Perilous for good and ill; 'for there,' he said,
    'No man could sit but he should lose himself.'"

    --The Holy Grail.

A magic power wrote upon each seat the name of the knight who was
entitled to sit in it. No one could succeed to a vacant seat
unless he surpassed in valor and glorious deeds the knight who had
occupied it before him; without this qualification he would be
violently repelled by a hidden force. Thus proof was made of all
those who presented themselves to replace any companions of the
order who had fallen.

One of the principal seats, that of Moraunt of Ireland, had been
vacant ten years, and his name still remained over it ever since
the time when that distinguished champion fell beneath the sword
of Sir Tristram. Arthur now took Tristram by the hand and led him
to that seat. Immediately the most melodious sounds were heard,
and exquisite perfumes filled the place; the name of Moraunt
disappeared, and that of Tristram blazed forth in light. The rare
modesty of Tristram had now to be subjected to a severe task; for
the clerks charged with the duty of preserving the annals of the
Round Table attended, and he was required by the law of his order
to declare what feats of arms he had accomplished to entitle him
to take that seat. This ceremony being ended, Tristram received
the congratulations of all his companions. Sir Launcelot and
Guenever took the occasion to speak to him of the fair Isoude, and
to express their wish that some happy chance might bring her to
the kingdom of Loegria.

While Tristram was thus honored and caressed at the court of King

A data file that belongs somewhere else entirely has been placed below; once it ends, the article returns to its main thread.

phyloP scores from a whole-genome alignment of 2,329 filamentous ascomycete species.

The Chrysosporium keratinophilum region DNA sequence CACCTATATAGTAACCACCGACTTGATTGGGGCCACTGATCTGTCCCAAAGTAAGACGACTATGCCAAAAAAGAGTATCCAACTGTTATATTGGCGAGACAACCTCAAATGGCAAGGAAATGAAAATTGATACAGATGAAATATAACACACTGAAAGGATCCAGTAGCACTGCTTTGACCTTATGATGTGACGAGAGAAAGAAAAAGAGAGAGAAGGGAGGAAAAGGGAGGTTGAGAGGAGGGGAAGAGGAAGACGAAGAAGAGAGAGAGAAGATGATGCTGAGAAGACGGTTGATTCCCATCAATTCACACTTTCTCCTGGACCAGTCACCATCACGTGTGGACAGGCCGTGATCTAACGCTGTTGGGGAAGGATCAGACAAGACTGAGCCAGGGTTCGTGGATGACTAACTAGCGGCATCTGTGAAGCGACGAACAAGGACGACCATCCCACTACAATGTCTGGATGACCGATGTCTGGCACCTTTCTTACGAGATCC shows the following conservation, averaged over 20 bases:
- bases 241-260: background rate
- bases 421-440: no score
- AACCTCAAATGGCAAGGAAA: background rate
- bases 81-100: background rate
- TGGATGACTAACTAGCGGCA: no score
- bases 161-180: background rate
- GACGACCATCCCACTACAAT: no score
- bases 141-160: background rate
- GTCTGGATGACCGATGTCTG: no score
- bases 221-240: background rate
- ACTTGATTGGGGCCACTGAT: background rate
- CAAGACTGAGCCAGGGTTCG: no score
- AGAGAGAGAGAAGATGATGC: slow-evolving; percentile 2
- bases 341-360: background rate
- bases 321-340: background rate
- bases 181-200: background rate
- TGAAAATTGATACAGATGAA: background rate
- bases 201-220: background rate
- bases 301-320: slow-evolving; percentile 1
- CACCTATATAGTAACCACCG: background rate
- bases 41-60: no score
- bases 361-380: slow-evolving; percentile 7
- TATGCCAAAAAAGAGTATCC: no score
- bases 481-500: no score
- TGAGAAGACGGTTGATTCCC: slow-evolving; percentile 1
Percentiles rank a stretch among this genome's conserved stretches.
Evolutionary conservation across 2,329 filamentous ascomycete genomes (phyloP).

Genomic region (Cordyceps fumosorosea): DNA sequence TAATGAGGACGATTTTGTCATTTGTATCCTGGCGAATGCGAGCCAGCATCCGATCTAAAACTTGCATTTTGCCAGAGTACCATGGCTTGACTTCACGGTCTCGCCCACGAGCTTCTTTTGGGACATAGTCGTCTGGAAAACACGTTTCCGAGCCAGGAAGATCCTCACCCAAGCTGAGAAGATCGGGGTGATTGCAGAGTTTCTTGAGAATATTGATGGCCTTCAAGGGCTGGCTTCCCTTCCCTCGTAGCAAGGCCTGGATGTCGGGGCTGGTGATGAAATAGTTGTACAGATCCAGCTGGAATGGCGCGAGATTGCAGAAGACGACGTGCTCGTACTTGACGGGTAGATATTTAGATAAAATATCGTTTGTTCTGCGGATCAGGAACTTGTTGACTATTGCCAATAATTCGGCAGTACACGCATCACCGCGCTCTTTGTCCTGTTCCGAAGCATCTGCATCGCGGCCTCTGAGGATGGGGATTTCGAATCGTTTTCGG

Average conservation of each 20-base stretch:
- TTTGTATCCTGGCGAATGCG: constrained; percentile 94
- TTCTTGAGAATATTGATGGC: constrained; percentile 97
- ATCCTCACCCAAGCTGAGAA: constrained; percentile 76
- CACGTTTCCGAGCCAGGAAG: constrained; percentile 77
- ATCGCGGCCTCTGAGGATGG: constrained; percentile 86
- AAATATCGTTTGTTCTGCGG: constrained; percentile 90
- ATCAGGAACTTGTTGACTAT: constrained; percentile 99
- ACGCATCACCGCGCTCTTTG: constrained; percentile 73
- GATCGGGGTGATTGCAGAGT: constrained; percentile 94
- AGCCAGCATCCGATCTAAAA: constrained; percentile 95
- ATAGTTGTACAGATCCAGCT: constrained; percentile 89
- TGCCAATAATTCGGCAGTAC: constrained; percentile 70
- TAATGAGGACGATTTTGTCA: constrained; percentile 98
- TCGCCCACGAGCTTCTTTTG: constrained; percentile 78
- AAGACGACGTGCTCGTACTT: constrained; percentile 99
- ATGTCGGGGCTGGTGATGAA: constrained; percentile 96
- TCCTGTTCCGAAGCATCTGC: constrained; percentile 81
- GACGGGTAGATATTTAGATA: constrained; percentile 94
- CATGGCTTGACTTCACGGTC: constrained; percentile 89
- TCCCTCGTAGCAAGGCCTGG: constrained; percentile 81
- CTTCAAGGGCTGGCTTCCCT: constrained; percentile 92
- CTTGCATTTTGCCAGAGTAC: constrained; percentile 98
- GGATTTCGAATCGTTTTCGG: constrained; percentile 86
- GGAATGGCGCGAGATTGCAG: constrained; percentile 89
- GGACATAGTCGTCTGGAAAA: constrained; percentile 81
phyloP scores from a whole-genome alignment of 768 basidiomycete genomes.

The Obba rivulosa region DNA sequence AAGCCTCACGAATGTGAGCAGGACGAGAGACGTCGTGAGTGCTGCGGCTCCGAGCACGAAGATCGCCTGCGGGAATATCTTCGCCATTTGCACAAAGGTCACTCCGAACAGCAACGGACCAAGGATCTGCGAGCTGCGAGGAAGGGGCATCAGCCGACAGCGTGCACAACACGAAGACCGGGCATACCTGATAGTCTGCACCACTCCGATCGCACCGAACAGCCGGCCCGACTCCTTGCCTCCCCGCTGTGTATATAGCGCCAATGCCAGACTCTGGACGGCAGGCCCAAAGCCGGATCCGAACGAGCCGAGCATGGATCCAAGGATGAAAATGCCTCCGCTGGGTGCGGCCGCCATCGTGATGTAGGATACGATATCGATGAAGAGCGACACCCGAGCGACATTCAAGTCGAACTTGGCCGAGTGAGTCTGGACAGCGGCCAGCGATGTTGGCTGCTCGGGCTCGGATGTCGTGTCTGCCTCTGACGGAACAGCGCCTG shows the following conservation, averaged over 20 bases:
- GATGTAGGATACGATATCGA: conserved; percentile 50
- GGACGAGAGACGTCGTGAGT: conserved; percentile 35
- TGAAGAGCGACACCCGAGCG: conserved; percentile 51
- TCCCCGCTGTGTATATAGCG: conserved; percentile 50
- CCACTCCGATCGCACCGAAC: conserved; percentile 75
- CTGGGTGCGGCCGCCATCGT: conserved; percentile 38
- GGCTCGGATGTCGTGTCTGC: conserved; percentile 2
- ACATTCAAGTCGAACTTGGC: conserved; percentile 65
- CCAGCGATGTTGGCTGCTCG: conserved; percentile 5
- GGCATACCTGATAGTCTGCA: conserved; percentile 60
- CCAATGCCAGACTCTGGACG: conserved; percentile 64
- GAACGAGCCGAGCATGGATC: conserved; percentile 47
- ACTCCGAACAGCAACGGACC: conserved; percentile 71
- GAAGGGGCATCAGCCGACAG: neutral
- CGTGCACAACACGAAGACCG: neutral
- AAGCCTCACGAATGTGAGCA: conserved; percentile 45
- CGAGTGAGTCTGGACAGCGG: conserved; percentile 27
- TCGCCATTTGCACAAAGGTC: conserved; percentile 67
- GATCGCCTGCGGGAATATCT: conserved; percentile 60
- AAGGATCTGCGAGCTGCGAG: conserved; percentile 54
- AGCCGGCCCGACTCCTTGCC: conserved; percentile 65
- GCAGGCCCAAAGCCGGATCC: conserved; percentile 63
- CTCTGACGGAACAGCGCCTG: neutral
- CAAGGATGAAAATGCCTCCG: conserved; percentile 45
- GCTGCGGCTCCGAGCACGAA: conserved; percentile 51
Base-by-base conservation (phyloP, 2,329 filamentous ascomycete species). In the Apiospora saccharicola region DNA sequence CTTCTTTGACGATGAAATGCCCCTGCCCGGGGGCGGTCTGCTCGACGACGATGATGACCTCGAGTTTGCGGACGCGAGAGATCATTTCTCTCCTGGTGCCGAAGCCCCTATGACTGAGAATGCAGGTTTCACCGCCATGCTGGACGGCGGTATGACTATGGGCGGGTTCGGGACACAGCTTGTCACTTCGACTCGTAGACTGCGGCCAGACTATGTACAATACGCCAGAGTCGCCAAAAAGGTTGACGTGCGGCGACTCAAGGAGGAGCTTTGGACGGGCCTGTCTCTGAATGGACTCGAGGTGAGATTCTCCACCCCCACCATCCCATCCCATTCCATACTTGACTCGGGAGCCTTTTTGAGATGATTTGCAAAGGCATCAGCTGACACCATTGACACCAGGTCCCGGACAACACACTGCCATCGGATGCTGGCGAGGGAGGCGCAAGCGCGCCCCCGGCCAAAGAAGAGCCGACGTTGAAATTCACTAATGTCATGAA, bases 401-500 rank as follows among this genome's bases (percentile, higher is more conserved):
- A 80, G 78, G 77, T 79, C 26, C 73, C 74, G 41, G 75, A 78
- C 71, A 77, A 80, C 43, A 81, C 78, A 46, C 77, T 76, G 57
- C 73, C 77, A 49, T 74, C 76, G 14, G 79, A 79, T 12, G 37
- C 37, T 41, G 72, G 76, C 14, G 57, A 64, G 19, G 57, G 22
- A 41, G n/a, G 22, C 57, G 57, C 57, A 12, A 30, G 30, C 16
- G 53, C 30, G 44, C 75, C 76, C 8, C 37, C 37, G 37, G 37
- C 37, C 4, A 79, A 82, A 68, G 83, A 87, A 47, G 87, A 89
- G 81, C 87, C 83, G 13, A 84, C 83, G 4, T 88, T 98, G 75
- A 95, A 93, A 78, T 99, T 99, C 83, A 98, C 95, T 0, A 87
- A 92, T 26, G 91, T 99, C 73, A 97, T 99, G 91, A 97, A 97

Arthur, the most gloomy and malignant jealousy harassed the soul
of Mark. He could not look upon Isoude without remembering that
she loved Tristram, and the good fortune of his nephew goaded him
to thoughts of vengeance. He at last resolved to go disguised into
the kingdom of Loegria, attack Tristram by stealth, and put him to
death. He took with him two knights, brought up in his court, who
he thought were devoted to him; and, not willing to leave Isoude
behind, named two of her maidens to attend her, together with her
faithful Brengwain, and made them accompany him.

Having arrived in the neighborhood of Camelot, Mark imparted his
plan to his two knights, but they rejected it with horror; nay,
more, they declared that they would no longer remain in his
service; and left him, giving him reason to suppose that they
should repair to the court to accuse him before Arthur. It was
necessary for Mark to meet and rebut their accusation; so, leaving
Isoude in an abbey, he pursued his way alone to Camelot.

Mark had not ridden far when he encountered a party of knights of
Arthur's court, and would have avoided them, for he knew their
habit of challenging to a just every stranger knight whom they
met. But it was too late. They had seen his armor, and recognized
him as a Cornish knight, and at once resolved to have some sport
with him. It happened they had with them Daguenet, King Arthur's
fool, who, though deformed and weak of body, was not wanting in
courage. The knights as Mark approached laid their plan that
Daguenet should personate Sir Launcelot of the Lake, and challenge
the Cornish knight. They equipped him in armor belonging to one of
their number who was ill, and sent him forward to the cross-road
to defy the strange knight. Mark, who saw that his antagonist was
by no means formidable in appearance, was not disinclined to the
combat; but when the dwarf rode towards him, calling out that he
was Sir Launcelot of the Lake, his fears prevailed, he put spurs
to his horse, and rode away at full speed, pursued by the shouts
and laughter of the party.

Meanwhile Isoude, remaining at the abbey with her faithful
Brengwain, found her only amusement in walking occasionally in a
forest adjoining the abbey. There, on the brink of a fountain